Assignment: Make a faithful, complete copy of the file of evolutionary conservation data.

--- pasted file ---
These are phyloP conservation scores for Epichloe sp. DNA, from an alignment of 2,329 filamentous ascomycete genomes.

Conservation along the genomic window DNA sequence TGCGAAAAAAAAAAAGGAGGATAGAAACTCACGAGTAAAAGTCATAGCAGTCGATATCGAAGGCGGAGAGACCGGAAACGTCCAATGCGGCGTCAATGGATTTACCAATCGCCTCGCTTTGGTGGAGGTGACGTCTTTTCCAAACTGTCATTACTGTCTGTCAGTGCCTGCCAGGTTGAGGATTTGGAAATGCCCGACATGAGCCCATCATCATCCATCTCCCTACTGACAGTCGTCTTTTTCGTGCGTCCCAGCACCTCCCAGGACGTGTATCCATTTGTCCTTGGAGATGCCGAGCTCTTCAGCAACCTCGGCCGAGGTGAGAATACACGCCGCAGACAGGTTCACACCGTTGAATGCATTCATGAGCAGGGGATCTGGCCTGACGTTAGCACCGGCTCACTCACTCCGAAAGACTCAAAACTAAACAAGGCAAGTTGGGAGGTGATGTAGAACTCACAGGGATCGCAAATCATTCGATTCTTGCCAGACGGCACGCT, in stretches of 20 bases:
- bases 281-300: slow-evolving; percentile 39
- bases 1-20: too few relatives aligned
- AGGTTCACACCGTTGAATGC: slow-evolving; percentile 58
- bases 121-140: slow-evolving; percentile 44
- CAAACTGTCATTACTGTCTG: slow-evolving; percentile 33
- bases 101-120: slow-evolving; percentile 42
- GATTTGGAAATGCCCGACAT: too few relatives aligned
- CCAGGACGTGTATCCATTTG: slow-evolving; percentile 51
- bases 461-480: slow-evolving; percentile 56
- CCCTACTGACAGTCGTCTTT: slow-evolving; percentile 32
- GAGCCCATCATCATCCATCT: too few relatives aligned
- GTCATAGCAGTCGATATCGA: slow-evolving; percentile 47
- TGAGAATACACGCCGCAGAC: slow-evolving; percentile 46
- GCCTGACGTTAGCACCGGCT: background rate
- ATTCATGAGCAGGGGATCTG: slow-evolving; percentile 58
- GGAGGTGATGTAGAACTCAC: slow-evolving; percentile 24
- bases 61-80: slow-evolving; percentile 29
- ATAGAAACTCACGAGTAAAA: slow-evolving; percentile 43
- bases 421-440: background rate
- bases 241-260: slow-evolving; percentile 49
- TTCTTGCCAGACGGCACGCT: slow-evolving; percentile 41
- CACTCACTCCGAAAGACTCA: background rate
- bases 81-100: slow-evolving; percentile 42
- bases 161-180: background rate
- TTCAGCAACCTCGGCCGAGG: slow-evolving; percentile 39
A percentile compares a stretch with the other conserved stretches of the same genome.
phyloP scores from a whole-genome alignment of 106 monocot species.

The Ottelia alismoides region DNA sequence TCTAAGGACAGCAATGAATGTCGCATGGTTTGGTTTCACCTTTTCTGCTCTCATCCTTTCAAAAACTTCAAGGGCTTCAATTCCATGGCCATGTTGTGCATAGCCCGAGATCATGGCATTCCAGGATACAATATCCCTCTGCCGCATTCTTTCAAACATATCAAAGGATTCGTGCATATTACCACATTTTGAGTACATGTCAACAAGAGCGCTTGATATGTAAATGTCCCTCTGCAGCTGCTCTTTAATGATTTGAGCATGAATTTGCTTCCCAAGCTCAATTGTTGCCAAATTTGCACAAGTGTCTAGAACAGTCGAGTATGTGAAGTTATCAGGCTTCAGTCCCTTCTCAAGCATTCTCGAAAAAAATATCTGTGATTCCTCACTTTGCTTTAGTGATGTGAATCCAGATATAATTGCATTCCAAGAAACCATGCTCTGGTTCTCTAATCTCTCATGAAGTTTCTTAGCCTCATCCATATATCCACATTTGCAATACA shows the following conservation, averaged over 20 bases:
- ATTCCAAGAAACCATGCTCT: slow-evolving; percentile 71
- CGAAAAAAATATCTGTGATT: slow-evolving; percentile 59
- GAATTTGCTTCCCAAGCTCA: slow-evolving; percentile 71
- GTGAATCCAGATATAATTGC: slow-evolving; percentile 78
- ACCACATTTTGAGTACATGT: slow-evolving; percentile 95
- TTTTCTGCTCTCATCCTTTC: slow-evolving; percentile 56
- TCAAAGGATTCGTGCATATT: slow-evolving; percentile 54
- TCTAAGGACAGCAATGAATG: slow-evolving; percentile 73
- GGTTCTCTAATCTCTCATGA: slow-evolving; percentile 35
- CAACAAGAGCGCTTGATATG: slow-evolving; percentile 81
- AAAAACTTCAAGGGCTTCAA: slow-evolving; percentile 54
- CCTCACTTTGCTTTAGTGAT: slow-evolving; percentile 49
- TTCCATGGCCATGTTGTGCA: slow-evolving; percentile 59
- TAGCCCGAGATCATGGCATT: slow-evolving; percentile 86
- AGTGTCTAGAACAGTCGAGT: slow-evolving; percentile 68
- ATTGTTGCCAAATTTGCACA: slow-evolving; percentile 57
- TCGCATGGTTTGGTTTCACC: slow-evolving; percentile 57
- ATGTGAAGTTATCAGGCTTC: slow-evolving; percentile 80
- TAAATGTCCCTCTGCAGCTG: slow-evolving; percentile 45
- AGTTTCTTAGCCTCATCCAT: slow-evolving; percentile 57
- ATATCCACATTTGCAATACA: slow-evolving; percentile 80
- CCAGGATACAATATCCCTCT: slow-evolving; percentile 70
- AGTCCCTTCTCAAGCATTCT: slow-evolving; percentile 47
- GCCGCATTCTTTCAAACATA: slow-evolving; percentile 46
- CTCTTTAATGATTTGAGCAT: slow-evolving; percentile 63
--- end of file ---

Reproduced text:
These are phyloP conservation scores for Epichloe sp. DNA, from an alignment of 2,329 filamentous ascomycete genomes.

Conservation along the genomic window DNA sequence TGCGAAAAAAAAAAAGGAGGATAGAAACTCACGAGTAAAAGTCATAGCAGTCGATATCGAAGGCGGAGAGACCGGAAACGTCCAATGCGGCGTCAATGGATTTACCAATCGCCTCGCTTTGGTGGAGGTGACGTCTTTTCCAAACTGTCATTACTGTCTGTCAGTGCCTGCCAGGTTGAGGATTTGGAAATGCCCGACATGAGCCCATCATCATCCATCTCCCTACTGACAGTCGTCTTTTTCGTGCGTCCCAGCACCTCCCAGGACGTGTATCCATTTGTCCTTGGAGATGCCGAGCTCTTCAGCAACCTCGGCCGAGGTGAGAATACACGCCGCAGACAGGTTCACACCGTTGAATGCATTCATGAGCAGGGGATCTGGCCTGACGTTAGCACCGGCTCACTCACTCCGAAAGACTCAAAACTAAACAAGGCAAGTTGGGAGGTGATGTAGAACTCACAGGGATCGCAAATCATTCGATTCTTGCCAGACGGCACGCT, in stretches of 20 bases:
- bases 281-300: slow-evolving; percentile 39
- bases 1-20: too few relatives aligned
- AGGTTCACACCGTTGAATGC: slow-evolving; percentile 58
- bases 121-140: slow-evolving; percentile 44
- CAAACTGTCATTACTGTCTG: slow-evolving; percentile 33
- bases 101-120: slow-evolving; percentile 42
- GATTTGGAAATGCCCGACAT: too few relatives aligned
- CCAGGACGTGTATCCATTTG: slow-evolving; percentile 51
- bases 461-480: slow-evolving; percentile 56
- CCCTACTGACAGTCGTCTTT: slow-evolving; percentile 32
- GAGCCCATCATCATCCATCT: too few relatives aligned
- GTCATAGCAGTCGATATCGA: slow-evolving; percentile 47
- TGAGAATACACGCCGCAGAC: slow-evolving; percentile 46
- GCCTGACGTTAGCACCGGCT: background rate
- ATTCATGAGCAGGGGATCTG: slow-evolving; percentile 58
- GGAGGTGATGTAGAACTCAC: slow-evolving; percentile 24
- bases 61-80: slow-evolving; percentile 29
- ATAGAAACTCACGAGTAAAA: slow-evolving; percentile 43
- bases 421-440: background rate
- bases 241-260: slow-evolving; percentile 49
- TTCTTGCCAGACGGCACGCT: slow-evolving; percentile 41
- CACTCACTCCGAAAGACTCA: background rate
- bases 81-100: slow-evolving; percentile 42
- bases 161-180: background rate
- TTCAGCAACCTCGGCCGAGG: slow-evolving; percentile 39
A percentile compares a stretch with the other conserved stretches of the same genome.
phyloP scores from a whole-genome alignment of 106 monocot species.

The Ottelia alismoides region DNA sequence TCTAAGGACAGCAATGAATGTCGCATGGTTTGGTTTCACCTTTTCTGCTCTCATCCTTTCAAAAACTTCAAGGGCTTCAATTCCATGGCCATGTTGTGCATAGCCCGAGATCATGGCATTCCAGGATACAATATCCCTCTGCCGCATTCTTTCAAACATATCAAAGGATTCGTGCATATTACCACATTTTGAGTACATGTCAACAAGAGCGCTTGATATGTAAATGTCCCTCTGCAGCTGCTCTTTAATGATTTGAGCATGAATTTGCTTCCCAAGCTCAATTGTTGCCAAATTTGCACAAGTGTCTAGAACAGTCGAGTATGTGAAGTTATCAGGCTTCAGTCCCTTCTCAAGCATTCTCGAAAAAAATATCTGTGATTCCTCACTTTGCTTTAGTGATGTGAATCCAGATATAATTGCATTCCAAGAAACCATGCTCTGGTTCTCTAATCTCTCATGAAGTTTCTTAGCCTCATCCATATATCCACATTTGCAATACA shows the following conservation, averaged over 20 bases:
- ATTCCAAGAAACCATGCTCT: slow-evolving; percentile 71
- CGAAAAAAATATCTGTGATT: slow-evolving; percentile 59
- GAATTTGCTTCCCAAGCTCA: slow-evolving; percentile 71
- GTGAATCCAGATATAATTGC: slow-evolving; percentile 78
- ACCACATTTTGAGTACATGT: slow-evolving; percentile 95
- TTTTCTGCTCTCATCCTTTC: slow-evolving; percentile 56
- TCAAAGGATTCGTGCATATT: slow-evolving; percentile 54
- TCTAAGGACAGCAATGAATG: slow-evolving; percentile 73
- GGTTCTCTAATCTCTCATGA: slow-evolving; percentile 35
- CAACAAGAGCGCTTGATATG: slow-evolving; percentile 81
- AAAAACTTCAAGGGCTTCAA: slow-evolving; percentile 54
- CCTCACTTTGCTTTAGTGAT: slow-evolving; percentile 49
- TTCCATGGCCATGTTGTGCA: slow-evolving; percentile 59
- TAGCCCGAGATCATGGCATT: slow-evolving; percentile 86
- AGTGTCTAGAACAGTCGAGT: slow-evolving; percentile 68
- ATTGTTGCCAAATTTGCACA: slow-evolving; percentile 57
- TCGCATGGTTTGGTTTCACC: slow-evolving; percentile 57
- ATGTGAAGTTATCAGGCTTC: slow-evolving; percentile 80
- TAAATGTCCCTCTGCAGCTG: slow-evolving; percentile 45
- AGTTTCTTAGCCTCATCCAT: slow-evolving; percentile 57
- ATATCCACATTTGCAATACA: slow-evolving; percentile 80
- CCAGGATACAATATCCCTCT: slow-evolving; percentile 70
- AGTCCCTTCTCAAGCATTCT: slow-evolving; percentile 47
- GCCGCATTCTTTCAAACATA: slow-evolving; percentile 46
- CTCTTTAATGATTTGAGCAT: slow-evolving; percentile 63